This series of brief papers is based on what the Child Abuse Programme of Oak Foundation has and is learning through its funding partnerships, and through reaching out to others in practice, policy development and academia, in respect of the first two of these priority aims. It is not intended to be an exhaustive list of all relevant work. It is a snapshot of some of the work that is influencing our thinking and planning, that we hope will evolve and enriched through future work.
One of the challenges to expanding learning around the prevention of violence is the difficulty of establishing if and how an intervention has stopped something from happening. This is always difficult; but in an area of work such as sexual violence, with poor data around incidence, and addressing an issue that is so often un- or under-reported, it is especially hard.
However, Oak Foundation's (and others') increased attention and funding that targets prevention of violence against children is clearly justified, and starts from the assumptions that:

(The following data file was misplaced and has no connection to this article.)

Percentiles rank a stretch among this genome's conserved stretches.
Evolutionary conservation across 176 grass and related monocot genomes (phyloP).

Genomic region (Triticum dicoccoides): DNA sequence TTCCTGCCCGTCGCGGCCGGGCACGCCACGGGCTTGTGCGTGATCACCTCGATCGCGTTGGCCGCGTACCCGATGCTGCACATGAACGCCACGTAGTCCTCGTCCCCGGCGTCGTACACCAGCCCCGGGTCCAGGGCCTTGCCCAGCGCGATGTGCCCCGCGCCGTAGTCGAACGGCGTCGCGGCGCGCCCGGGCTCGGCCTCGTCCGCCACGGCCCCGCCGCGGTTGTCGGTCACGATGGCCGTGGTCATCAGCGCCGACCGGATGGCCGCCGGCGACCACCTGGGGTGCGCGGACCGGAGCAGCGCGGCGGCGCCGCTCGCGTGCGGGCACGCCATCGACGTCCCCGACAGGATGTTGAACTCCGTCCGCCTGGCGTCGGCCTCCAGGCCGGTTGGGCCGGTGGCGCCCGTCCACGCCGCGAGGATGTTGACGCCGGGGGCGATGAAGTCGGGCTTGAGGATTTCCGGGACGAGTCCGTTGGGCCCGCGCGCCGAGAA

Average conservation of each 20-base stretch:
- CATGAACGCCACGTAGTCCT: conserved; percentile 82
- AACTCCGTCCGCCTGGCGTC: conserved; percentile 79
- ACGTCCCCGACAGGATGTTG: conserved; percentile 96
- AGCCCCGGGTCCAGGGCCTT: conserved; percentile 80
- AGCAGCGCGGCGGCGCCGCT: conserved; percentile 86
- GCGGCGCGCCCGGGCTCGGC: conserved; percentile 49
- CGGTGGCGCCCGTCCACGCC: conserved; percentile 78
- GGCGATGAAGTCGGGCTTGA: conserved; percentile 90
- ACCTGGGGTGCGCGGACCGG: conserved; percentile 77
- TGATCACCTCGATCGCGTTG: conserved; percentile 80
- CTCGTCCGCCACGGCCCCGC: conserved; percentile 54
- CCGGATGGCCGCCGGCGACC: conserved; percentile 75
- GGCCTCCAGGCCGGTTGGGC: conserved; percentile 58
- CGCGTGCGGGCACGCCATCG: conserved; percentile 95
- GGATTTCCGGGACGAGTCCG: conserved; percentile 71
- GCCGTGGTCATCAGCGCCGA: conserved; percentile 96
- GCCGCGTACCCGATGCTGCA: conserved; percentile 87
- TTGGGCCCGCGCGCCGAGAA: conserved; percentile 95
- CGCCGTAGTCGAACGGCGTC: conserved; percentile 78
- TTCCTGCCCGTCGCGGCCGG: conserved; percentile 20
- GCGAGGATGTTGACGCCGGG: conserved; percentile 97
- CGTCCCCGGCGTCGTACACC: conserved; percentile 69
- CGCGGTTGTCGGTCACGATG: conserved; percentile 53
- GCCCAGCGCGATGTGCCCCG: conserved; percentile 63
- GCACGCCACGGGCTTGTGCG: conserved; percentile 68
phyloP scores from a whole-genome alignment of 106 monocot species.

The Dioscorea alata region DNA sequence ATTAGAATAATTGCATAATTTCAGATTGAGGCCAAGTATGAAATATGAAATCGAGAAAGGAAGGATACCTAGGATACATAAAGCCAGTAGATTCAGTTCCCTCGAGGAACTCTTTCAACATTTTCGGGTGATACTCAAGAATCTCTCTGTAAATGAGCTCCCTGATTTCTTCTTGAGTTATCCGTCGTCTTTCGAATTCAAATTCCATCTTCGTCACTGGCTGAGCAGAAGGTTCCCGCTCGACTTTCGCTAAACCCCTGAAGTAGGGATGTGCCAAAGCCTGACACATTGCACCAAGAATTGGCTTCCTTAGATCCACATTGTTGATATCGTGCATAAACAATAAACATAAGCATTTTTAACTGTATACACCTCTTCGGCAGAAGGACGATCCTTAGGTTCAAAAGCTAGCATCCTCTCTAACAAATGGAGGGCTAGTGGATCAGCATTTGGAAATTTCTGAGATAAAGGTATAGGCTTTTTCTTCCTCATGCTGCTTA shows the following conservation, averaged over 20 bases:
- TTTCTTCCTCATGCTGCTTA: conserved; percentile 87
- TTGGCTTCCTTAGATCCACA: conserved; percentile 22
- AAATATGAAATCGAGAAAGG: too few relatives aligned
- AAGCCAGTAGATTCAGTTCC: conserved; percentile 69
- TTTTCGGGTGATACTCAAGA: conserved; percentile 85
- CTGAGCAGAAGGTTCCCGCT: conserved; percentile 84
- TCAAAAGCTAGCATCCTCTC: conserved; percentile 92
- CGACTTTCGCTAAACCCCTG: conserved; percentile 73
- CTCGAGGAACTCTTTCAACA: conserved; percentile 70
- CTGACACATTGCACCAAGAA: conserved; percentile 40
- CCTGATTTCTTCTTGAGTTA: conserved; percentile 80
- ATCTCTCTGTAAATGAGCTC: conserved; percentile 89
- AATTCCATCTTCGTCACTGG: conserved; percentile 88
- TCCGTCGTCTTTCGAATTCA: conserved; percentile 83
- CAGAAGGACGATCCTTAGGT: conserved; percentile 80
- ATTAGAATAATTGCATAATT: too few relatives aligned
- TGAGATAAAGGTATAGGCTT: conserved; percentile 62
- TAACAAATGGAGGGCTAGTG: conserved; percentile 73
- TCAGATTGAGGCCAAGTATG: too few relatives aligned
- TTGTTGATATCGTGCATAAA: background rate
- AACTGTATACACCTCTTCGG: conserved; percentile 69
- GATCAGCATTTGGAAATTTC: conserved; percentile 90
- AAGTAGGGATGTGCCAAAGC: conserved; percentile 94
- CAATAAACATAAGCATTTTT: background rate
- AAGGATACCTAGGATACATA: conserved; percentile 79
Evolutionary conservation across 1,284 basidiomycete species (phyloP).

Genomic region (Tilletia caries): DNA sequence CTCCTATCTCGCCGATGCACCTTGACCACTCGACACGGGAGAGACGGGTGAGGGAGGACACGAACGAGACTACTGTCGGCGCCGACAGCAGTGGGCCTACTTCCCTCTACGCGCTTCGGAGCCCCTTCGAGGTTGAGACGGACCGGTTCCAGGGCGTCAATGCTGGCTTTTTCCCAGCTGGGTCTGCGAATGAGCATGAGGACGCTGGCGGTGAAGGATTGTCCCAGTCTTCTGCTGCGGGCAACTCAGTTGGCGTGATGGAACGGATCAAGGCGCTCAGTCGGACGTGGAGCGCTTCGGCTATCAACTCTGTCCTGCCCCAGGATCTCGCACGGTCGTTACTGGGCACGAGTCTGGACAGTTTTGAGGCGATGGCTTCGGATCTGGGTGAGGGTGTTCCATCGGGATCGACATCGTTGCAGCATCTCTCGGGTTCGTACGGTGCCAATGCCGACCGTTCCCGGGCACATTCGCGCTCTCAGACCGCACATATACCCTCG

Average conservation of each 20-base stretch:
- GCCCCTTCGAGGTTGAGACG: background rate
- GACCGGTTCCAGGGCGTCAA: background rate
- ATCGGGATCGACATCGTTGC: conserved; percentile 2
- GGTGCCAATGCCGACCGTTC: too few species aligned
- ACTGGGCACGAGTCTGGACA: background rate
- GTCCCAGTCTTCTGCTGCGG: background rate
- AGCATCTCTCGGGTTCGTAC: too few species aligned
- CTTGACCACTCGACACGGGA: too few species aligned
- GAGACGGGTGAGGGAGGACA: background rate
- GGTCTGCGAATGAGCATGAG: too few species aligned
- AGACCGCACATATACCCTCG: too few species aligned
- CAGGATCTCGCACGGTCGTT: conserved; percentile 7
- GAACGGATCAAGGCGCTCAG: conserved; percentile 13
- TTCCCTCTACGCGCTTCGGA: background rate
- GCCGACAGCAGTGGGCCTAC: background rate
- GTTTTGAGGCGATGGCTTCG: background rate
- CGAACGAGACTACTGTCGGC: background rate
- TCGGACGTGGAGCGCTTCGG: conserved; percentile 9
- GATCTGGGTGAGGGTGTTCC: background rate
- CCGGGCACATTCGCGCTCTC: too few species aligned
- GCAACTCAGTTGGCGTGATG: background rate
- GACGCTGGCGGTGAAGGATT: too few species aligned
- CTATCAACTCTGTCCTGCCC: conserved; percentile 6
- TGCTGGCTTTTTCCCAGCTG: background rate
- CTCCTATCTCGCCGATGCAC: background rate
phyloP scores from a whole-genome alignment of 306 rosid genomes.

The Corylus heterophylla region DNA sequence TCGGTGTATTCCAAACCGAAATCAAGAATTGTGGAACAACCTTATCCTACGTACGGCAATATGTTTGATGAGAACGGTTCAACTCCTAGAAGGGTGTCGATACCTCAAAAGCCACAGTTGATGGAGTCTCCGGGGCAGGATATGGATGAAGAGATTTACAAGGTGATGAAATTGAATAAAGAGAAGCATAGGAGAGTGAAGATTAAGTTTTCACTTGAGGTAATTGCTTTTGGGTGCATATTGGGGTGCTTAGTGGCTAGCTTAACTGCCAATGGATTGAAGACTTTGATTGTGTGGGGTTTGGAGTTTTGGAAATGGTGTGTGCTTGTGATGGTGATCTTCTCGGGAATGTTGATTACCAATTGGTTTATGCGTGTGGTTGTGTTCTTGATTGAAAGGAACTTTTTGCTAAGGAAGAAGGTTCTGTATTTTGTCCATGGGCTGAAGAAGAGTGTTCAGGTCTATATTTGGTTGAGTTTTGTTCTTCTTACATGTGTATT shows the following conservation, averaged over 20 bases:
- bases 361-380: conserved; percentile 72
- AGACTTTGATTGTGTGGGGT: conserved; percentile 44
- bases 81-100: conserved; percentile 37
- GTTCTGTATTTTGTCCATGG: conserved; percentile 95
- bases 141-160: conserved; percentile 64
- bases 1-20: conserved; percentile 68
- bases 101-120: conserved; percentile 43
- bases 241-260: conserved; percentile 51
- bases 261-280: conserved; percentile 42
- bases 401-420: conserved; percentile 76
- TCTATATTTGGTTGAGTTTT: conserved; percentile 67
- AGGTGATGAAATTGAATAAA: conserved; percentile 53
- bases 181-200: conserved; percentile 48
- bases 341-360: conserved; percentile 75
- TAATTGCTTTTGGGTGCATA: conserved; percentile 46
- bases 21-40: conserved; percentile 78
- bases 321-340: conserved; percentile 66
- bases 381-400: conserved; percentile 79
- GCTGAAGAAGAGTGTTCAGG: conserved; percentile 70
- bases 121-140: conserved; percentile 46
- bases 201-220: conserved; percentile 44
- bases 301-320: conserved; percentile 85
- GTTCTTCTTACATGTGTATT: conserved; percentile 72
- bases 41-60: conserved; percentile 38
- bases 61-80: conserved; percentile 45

- preventing abuse or exploitation from happening in the first place is always the best option;
- the sexual abuse and exploitation of children is not inevitable; and
- effective prevention efforts that both mitigate risks and promote resilience, probably need to be targeted at all levels – individual, family, community, organisational and societal.
This shared emphasis on prevention creates opportunities for the development of new thinking around learning about what works. This includes improving monitoring and evaluation that looks at change over time, across organisations and from diverse entry points. This would contribute to a better understanding of what is effective in preventing violence against children, including sexual abuse and sexual exploitation.